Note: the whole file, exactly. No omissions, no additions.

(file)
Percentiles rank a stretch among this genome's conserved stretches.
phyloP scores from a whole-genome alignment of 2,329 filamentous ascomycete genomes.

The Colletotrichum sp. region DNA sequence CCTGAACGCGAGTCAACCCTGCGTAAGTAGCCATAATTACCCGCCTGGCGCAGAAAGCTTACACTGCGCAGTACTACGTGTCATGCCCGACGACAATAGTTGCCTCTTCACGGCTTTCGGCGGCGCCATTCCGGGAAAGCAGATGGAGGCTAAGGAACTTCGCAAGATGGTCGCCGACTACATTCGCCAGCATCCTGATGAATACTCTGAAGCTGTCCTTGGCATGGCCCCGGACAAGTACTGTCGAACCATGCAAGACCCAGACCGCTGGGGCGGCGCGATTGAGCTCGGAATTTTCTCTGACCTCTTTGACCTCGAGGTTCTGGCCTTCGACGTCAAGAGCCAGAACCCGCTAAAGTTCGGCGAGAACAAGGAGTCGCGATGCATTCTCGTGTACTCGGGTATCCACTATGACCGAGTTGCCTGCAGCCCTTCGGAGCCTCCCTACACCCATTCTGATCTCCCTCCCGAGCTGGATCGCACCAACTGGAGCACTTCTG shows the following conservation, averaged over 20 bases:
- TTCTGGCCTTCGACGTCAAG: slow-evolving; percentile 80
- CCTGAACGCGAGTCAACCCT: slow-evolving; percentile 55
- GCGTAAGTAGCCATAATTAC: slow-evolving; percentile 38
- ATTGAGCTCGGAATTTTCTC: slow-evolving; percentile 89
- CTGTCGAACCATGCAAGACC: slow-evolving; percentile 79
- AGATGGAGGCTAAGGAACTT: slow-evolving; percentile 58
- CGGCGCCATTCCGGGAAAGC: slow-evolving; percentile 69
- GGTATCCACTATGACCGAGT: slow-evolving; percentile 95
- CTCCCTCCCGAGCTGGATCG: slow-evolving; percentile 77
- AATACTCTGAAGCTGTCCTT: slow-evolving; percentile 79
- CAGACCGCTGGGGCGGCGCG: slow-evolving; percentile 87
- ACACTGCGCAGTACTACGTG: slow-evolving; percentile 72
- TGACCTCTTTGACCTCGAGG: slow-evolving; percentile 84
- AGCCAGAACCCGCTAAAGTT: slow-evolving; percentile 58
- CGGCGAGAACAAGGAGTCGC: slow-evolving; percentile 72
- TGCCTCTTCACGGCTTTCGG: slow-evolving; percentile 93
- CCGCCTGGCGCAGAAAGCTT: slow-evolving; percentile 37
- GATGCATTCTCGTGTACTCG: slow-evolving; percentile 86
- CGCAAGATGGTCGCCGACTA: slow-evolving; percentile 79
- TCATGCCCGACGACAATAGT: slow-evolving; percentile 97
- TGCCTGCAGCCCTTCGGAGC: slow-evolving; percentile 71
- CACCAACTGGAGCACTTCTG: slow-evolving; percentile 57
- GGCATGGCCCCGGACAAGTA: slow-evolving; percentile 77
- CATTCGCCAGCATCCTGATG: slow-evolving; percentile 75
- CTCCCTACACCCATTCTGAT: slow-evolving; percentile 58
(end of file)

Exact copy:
Percentiles rank a stretch among this genome's conserved stretches.
phyloP scores from a whole-genome alignment of 2,329 filamentous ascomycete genomes.

The Colletotrichum sp. region DNA sequence CCTGAACGCGAGTCAACCCTGCGTAAGTAGCCATAATTACCCGCCTGGCGCAGAAAGCTTACACTGCGCAGTACTACGTGTCATGCCCGACGACAATAGTTGCCTCTTCACGGCTTTCGGCGGCGCCATTCCGGGAAAGCAGATGGAGGCTAAGGAACTTCGCAAGATGGTCGCCGACTACATTCGCCAGCATCCTGATGAATACTCTGAAGCTGTCCTTGGCATGGCCCCGGACAAGTACTGTCGAACCATGCAAGACCCAGACCGCTGGGGCGGCGCGATTGAGCTCGGAATTTTCTCTGACCTCTTTGACCTCGAGGTTCTGGCCTTCGACGTCAAGAGCCAGAACCCGCTAAAGTTCGGCGAGAACAAGGAGTCGCGATGCATTCTCGTGTACTCGGGTATCCACTATGACCGAGTTGCCTGCAGCCCTTCGGAGCCTCCCTACACCCATTCTGATCTCCCTCCCGAGCTGGATCGCACCAACTGGAGCACTTCTG shows the following conservation, averaged over 20 bases:
- TTCTGGCCTTCGACGTCAAG: slow-evolving; percentile 80
- CCTGAACGCGAGTCAACCCT: slow-evolving; percentile 55
- GCGTAAGTAGCCATAATTAC: slow-evolving; percentile 38
- ATTGAGCTCGGAATTTTCTC: slow-evolving; percentile 89
- CTGTCGAACCATGCAAGACC: slow-evolving; percentile 79
- AGATGGAGGCTAAGGAACTT: slow-evolving; percentile 58
- CGGCGCCATTCCGGGAAAGC: slow-evolving; percentile 69
- GGTATCCACTATGACCGAGT: slow-evolving; percentile 95
- CTCCCTCCCGAGCTGGATCG: slow-evolving; percentile 77
- AATACTCTGAAGCTGTCCTT: slow-evolving; percentile 79
- CAGACCGCTGGGGCGGCGCG: slow-evolving; percentile 87
- ACACTGCGCAGTACTACGTG: slow-evolving; percentile 72
- TGACCTCTTTGACCTCGAGG: slow-evolving; percentile 84
- AGCCAGAACCCGCTAAAGTT: slow-evolving; percentile 58
- CGGCGAGAACAAGGAGTCGC: slow-evolving; percentile 72
- TGCCTCTTCACGGCTTTCGG: slow-evolving; percentile 93
- CCGCCTGGCGCAGAAAGCTT: slow-evolving; percentile 37
- GATGCATTCTCGTGTACTCG: slow-evolving; percentile 86
- CGCAAGATGGTCGCCGACTA: slow-evolving; percentile 79
- TCATGCCCGACGACAATAGT: slow-evolving; percentile 97
- TGCCTGCAGCCCTTCGGAGC: slow-evolving; percentile 71
- CACCAACTGGAGCACTTCTG: slow-evolving; percentile 57
- GGCATGGCCCCGGACAAGTA: slow-evolving; percentile 77
- CATTCGCCAGCATCCTGATG: slow-evolving; percentile 75
- CTCCCTACACCCATTCTGAT: slow-evolving; percentile 58